AMSTERDAM, Netherlands -- Large fishing fleets should be cut in half by 2005 to protect the world's oceans and declining fish stocks, Greenpeace International has urged the United Nations.
The downsizing of major fleets was the key demand in a letter to U.N. Secretary-General Kofi Annan pressing for greater protection of marine life. ``Fish stocks are in crisis worldwide, we may be about to see a return to large-scale whaling, and oil exploration threatens marine life and the atmosphere,'' Greenpeace executive director Thilo Bode said.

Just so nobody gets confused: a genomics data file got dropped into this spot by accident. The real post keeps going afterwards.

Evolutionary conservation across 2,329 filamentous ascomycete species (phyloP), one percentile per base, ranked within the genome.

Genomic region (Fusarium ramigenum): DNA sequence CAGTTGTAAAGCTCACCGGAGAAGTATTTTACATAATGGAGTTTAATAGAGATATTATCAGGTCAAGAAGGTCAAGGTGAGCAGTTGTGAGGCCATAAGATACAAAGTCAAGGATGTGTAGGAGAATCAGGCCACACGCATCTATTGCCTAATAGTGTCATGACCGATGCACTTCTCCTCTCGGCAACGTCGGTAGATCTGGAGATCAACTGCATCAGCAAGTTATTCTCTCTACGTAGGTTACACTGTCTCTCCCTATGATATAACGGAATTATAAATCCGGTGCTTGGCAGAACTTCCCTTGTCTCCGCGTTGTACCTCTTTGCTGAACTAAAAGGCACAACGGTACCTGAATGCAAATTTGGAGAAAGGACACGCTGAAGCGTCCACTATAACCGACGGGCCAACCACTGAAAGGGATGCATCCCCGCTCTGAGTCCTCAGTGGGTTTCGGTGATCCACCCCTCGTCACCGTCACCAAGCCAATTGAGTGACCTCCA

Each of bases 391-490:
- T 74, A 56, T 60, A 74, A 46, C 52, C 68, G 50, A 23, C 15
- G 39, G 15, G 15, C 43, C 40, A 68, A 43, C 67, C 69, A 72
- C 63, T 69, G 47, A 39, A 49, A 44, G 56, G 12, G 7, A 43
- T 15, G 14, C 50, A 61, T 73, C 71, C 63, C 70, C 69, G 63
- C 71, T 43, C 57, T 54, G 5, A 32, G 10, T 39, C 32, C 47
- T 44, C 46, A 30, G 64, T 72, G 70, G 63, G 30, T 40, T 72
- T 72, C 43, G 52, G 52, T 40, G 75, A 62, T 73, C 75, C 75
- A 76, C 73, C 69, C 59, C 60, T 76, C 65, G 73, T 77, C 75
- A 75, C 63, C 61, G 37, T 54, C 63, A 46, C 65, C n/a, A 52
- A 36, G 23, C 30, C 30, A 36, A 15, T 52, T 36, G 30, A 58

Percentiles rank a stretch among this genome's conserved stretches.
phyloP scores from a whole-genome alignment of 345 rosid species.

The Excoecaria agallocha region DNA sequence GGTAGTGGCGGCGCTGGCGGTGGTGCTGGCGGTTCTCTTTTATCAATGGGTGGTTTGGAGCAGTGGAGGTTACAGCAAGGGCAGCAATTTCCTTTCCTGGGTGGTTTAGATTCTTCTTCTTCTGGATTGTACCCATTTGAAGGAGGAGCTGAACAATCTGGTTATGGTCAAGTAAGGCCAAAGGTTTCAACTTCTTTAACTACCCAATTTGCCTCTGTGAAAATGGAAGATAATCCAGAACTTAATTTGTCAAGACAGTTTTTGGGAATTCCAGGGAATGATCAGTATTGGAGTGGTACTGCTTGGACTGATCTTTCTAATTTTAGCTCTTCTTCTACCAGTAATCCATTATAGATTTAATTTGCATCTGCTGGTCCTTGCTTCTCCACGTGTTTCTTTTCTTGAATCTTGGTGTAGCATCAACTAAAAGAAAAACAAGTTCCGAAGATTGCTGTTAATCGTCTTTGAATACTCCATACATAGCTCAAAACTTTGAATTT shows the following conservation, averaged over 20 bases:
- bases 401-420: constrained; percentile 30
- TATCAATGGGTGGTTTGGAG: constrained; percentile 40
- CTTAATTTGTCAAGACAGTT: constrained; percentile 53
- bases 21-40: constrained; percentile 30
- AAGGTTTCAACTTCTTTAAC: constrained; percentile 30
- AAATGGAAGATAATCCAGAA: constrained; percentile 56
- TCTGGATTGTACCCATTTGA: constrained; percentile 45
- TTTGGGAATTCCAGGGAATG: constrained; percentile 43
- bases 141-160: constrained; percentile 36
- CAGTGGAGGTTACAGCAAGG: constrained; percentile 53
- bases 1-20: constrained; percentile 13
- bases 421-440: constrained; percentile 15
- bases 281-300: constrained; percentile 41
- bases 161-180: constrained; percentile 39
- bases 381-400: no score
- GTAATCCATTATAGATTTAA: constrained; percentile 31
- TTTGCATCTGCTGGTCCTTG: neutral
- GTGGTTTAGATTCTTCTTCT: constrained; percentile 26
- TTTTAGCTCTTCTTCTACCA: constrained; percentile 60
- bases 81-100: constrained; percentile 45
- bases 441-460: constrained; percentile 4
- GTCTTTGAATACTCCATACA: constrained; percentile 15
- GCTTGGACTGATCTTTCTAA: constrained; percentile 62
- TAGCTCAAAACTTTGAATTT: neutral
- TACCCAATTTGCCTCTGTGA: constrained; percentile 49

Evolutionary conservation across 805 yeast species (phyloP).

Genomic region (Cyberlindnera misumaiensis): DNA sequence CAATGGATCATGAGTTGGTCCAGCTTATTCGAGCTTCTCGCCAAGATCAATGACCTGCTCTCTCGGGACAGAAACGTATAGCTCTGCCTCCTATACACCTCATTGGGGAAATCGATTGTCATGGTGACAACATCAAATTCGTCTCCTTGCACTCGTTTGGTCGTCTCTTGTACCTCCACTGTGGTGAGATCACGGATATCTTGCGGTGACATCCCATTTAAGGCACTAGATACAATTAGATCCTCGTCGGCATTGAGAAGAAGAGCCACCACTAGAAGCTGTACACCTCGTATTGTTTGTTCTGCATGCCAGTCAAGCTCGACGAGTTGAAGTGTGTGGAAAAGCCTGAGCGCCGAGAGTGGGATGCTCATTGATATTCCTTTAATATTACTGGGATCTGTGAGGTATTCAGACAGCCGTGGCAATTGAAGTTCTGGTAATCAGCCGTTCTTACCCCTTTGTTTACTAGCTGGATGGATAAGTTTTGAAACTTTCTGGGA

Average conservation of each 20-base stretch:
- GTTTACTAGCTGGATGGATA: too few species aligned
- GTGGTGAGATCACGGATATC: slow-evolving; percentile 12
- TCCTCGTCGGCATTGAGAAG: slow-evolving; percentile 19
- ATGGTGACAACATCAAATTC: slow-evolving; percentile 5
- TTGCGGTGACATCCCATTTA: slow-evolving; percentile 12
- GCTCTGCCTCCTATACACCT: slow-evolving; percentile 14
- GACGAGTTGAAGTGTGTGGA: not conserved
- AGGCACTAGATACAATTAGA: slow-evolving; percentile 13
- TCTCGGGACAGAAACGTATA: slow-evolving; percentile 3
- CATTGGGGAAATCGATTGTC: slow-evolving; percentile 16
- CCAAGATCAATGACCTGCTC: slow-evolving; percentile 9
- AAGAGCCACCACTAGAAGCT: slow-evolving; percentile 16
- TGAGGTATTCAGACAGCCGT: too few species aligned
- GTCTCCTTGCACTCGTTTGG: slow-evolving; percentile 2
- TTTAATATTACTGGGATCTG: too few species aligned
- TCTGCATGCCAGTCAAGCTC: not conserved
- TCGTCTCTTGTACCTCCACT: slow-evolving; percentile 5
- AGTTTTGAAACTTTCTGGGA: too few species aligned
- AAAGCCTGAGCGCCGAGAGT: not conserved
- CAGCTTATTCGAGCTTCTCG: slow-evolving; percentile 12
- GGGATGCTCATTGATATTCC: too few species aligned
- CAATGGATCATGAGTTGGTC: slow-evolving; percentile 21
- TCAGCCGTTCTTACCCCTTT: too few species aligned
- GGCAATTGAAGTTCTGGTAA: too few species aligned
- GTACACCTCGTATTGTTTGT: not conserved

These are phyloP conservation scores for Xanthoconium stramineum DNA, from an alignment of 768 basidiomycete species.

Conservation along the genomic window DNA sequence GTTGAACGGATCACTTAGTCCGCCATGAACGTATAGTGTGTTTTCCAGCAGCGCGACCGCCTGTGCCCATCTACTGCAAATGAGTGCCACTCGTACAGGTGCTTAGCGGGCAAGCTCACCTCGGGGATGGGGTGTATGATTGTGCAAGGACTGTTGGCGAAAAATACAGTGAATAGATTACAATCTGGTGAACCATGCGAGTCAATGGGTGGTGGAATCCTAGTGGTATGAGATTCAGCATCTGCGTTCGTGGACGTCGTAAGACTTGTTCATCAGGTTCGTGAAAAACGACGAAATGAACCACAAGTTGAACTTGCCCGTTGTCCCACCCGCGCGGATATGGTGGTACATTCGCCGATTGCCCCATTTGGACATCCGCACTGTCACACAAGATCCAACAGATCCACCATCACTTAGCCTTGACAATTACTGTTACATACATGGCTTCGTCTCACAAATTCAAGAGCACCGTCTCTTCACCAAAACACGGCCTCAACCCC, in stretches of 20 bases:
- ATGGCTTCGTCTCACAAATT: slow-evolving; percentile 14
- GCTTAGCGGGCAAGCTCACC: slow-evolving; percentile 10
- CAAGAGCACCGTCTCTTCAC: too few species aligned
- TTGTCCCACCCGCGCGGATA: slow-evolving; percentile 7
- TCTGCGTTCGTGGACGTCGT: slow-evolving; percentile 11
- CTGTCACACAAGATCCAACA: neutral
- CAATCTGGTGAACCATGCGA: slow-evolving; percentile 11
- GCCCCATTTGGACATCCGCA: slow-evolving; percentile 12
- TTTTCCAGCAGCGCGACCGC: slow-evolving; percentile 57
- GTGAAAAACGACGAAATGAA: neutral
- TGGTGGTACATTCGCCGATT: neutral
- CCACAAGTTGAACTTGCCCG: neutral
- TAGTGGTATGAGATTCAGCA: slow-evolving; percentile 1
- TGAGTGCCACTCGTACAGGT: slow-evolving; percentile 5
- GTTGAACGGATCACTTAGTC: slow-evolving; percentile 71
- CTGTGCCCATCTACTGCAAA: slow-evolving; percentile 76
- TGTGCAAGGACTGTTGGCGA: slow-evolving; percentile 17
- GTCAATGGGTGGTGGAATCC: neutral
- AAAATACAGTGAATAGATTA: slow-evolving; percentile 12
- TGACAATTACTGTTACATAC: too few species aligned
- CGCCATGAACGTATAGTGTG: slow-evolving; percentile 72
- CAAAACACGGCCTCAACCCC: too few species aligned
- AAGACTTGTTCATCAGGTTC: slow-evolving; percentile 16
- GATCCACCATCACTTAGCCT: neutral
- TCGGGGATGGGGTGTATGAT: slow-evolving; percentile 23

Large-scale trawlers and other big commercial fishing vessels should be thinned out by 50 percent by 2005 to avoid overfishing, Greenpeace said. ``There are too many fishing boats, especially large-scale vessels whose capacity greatly exceeds the amount of fish that can be caught on a sustainable basis,'' it said. Huge numbers of unwanted fish are caught by crews on such vessels and tossed back -- dead -- into the sea, it added.
The environmental group also called on U.N. member countries to ban coastal development unless there are assurances that a project won't damage marine life, particularly in areas where there are threatened mangrove forests.
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